Yoruba Leader Gani Adams Says Nigerians May Have Caused Xenophobic Attacks In South Africa
Sept. 09, 2019
The Aare Ona Kakanfo of Yorubaland, Gani Adams, has said the renewed xenophobic attacks launched by South Africans across Johannesburg and Pretoria could have been triggered by Nigerians.
South Africans have repeatedly asked foreigners — who they have accused of undermining their laws and taking jobs that should traditionally be filled by indegens — to vacate their country.
Adams on Monday, in his first ever reaction since the anti-foreigners attacked started on Sunday September 1, said some Nigerians in the former apartheid colony involve themselves in drug deals and go as far as recruiting South Africans to join them in the illicit business.
He went on to add that some Nigerians go to night clubs to oppress South Africans by buying champagne worth millions of naira and pour it on their heads, while citizens of South Africa struggle to buy a bottle of beer.
He said; “There has been pressure on me to issue a statement on this matter and I can confirm that as at this moment, no life has been lost.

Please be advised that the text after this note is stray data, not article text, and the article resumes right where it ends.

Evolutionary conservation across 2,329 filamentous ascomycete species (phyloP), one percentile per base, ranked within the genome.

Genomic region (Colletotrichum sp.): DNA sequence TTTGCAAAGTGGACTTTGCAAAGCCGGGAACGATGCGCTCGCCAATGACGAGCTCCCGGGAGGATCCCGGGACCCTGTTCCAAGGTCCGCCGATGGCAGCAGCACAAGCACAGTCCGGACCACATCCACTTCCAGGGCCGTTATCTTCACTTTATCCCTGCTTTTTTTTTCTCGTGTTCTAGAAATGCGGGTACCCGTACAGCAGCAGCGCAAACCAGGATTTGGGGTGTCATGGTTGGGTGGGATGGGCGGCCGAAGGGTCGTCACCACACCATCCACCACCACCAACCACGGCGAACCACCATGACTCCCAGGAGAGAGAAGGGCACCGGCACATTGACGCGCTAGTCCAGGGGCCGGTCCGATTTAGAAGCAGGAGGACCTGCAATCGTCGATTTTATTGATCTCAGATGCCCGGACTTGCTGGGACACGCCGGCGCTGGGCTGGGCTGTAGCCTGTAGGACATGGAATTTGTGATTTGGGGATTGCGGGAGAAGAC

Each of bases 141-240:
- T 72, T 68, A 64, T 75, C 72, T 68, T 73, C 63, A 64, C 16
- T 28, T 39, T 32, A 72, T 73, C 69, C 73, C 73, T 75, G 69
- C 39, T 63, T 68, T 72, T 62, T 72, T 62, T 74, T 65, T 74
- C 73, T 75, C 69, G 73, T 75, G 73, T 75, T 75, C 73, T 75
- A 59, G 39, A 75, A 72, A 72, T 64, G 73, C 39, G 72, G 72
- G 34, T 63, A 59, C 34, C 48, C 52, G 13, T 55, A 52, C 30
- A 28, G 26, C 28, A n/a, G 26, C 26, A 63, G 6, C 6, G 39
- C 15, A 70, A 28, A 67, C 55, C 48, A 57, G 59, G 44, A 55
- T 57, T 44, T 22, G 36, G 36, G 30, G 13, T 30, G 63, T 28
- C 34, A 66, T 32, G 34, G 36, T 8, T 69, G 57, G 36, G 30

“Most of the gory pictures being circulated are on social media. In this era of social media, anybody that has data are now journalists in their own rights.
“On the issue of the xenophobic attacks in South Africa, I am a regular traveller to South Africa. The issue is from both sides. I condemn the actions of a few criminal elements in South Africa. South Africans are lovely people, very hospitable and accommodating at their own level. I am speaking with facts. Most of the professionals in South Africa are Nigerians”.
“The last time I travelled to South Africa, I went to see a dentist who is from Congo. During our conversation, he mentioned about 50 Nigerian medical doctors whose establishments are in South Africa. If we bring 20 of these doctors to Nigeria, they will turn around our medical sector.
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“So, I think we should manage this xenophobic crisis carefully. I agree with the federal government because when you don’t express your displeasure over what happened, the other country will not know your worth.
“The attacks are condemnable and I implore the South African government to go back to history and think of what Nigeria did for their liberation during the apartheid era,” Gani Adams’ statement read in part.
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